Prepare a personal property memorandum

Spelling out every gift of personal property in your will or trust can be cumbersome. Perhaps you want to leave your son a painting he’s always enjoyed and give your daughter your prized first-edition copy of your favorite book. You may want to leave your coin collection, which has never interested your children, to an old friend. And so on.

If you wish to make many small gifts like these, your will or trust can get long in a hurry. Plus, any time you change your mind or decide to add another gift, you’ll have to amend your documents. Often, a more convenient solution is to prepare a personal property memorandum to provide instructions on the distribution of tangible personal property not listed in your will or trust.

In many states, a personal property memorandum is legally binding, provided it’s specifically referred to in your will and meets certain other requirements. You can change it or add to it at any time without the need to formally amend your will. Even if it’s not legally binding in your state, however, a personal property memorandum can be an effective tool for expressing your wishes and explaining the reasons for your gifts, which can go a long way toward avoiding disputes.

If you use a personal property memorandum, it’s advisable to include certain property in your will or trust, such as high-value items, gifts to nonfamily members or other gifts that are susceptible to challenge.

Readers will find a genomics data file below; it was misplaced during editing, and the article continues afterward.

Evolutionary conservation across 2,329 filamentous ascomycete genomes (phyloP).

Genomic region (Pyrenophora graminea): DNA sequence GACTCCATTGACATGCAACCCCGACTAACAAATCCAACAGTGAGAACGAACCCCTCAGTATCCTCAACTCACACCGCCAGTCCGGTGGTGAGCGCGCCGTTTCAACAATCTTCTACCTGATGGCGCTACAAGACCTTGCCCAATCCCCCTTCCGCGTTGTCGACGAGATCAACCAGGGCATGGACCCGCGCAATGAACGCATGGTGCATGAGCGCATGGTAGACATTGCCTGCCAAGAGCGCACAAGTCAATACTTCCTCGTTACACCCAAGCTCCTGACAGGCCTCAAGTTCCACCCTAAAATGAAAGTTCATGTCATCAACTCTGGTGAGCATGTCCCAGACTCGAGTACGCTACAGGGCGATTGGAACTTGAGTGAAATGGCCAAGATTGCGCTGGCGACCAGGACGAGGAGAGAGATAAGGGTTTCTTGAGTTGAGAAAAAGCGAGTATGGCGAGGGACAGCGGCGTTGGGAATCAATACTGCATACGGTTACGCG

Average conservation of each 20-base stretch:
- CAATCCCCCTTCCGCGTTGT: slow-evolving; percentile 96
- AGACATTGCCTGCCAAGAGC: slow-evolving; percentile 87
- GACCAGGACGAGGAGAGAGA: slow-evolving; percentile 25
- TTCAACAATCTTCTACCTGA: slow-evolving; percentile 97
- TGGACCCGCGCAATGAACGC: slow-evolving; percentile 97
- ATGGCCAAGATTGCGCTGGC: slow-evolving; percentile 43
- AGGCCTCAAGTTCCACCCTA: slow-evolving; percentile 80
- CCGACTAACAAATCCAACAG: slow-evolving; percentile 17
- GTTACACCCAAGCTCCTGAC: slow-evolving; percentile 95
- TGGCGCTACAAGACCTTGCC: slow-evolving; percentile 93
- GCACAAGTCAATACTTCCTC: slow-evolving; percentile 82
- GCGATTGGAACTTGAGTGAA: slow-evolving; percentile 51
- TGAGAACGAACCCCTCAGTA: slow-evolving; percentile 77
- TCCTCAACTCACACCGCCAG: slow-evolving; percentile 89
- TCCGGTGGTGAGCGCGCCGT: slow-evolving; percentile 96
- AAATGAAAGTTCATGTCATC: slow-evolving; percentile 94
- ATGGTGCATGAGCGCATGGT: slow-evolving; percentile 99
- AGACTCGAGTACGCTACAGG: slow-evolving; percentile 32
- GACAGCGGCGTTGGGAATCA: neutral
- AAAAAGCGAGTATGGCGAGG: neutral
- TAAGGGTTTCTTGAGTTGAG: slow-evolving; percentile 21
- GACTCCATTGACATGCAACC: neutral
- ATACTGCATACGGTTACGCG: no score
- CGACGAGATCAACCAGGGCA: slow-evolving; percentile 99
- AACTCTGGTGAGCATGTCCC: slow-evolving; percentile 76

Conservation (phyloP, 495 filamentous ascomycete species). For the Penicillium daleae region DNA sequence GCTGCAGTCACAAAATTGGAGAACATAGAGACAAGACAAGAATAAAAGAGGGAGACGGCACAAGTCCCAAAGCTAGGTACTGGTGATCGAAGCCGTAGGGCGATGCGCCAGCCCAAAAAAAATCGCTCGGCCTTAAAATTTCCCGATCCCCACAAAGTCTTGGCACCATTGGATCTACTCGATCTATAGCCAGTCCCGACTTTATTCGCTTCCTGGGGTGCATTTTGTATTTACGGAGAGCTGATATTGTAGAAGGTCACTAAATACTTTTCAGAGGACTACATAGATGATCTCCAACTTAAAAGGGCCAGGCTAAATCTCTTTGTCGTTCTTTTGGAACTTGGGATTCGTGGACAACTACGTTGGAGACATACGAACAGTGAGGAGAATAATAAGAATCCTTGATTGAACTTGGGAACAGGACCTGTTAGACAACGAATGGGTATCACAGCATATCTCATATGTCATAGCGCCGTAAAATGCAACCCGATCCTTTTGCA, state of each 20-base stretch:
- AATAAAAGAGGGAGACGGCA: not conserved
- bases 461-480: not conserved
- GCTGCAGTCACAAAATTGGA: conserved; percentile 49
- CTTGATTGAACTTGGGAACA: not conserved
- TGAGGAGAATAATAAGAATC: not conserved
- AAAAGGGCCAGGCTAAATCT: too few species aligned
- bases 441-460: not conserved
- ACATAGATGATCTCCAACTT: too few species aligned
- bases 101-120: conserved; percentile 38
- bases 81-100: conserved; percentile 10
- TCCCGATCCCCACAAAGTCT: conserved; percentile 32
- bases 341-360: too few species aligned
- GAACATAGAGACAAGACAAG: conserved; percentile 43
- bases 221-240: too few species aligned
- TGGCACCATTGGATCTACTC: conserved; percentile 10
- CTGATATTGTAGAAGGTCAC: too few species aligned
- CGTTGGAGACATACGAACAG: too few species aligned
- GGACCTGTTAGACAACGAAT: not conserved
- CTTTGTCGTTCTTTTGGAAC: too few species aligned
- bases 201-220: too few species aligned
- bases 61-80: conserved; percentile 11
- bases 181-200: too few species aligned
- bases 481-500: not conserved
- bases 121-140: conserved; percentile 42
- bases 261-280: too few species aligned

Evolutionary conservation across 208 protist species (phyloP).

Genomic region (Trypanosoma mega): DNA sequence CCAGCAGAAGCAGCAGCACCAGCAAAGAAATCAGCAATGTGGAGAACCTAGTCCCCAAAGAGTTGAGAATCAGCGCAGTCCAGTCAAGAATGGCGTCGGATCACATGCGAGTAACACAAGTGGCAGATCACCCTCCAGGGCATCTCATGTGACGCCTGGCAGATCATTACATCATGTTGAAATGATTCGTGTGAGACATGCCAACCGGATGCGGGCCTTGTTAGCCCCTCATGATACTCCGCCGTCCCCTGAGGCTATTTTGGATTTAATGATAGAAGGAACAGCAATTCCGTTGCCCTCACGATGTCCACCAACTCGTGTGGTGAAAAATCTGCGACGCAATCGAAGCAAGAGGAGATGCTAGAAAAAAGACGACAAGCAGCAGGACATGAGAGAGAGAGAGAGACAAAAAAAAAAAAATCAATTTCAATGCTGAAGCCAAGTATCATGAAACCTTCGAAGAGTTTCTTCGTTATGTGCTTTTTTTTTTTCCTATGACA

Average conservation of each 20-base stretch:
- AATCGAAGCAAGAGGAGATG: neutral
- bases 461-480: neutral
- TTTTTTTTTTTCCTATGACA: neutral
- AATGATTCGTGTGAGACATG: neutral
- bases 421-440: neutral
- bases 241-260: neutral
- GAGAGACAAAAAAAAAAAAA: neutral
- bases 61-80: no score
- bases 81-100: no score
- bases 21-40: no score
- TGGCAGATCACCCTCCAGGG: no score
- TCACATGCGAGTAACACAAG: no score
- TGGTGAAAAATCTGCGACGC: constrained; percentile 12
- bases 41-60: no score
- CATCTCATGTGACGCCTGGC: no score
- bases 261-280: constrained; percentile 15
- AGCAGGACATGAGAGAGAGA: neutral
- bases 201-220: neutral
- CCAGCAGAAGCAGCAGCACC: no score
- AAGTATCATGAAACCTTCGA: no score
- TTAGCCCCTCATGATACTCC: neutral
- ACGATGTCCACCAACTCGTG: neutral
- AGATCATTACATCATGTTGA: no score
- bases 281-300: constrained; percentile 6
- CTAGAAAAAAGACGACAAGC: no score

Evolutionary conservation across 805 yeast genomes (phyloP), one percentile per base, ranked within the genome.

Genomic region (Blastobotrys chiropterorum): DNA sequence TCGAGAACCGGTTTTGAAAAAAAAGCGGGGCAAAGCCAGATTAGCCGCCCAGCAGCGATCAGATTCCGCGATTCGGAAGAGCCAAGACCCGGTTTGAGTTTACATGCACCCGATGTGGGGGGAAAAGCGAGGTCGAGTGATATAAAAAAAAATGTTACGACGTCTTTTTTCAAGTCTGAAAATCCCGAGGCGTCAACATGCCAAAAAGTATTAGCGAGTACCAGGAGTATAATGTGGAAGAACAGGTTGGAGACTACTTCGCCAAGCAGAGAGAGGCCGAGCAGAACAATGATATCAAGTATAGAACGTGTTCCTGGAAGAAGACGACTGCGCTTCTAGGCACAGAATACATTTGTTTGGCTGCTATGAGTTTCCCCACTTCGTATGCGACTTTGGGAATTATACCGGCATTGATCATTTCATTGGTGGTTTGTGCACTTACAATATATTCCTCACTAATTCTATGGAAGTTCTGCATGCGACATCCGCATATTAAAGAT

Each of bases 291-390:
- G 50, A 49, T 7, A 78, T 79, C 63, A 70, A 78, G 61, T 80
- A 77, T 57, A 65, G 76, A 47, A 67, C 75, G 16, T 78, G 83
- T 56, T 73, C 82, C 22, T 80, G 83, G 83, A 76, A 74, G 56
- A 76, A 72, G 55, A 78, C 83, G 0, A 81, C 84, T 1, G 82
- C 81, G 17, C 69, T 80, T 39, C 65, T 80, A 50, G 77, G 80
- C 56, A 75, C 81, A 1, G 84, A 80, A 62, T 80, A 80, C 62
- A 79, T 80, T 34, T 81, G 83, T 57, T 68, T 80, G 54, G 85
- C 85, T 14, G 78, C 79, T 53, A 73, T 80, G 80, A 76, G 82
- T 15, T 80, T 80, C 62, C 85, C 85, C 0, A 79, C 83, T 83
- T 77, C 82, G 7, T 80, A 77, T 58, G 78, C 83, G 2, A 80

Get an Appraisal

Often, the value of personal property is purely sentimental, but some items have a substantial market value as well. For more valuable objects, executors or administrators are well advised to obtain a professional appraisal. An appraisal can help stave off challenges on grounds that property was undervalued in dividing the estate among its beneficiaries. This is particularly important when the executor or administrator is also a beneficiary.

An appraisal may also be required under federal tax law. For example, if an art or collectible item — or collection of similar items — is worth more than $5,000, a written appraisal by a qualified appraiser must accompany the estate tax return.

Little things mean a lot

As you plan your estate, don’t overlook tangible personal property. The dollar value of these items may be relatively low, but their emotional value demands careful planning to avoid hurt feelings, misunderstandings and disputes. Your estate planning advisor can help you include these items in your estate plan.

 

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Kevin Snyder is a husband, father, and an attorney at Snyder Law, PC in Irvine, California. He’s all about family and passionate about estate planning, elder law, and teaching others how to protect what matters most.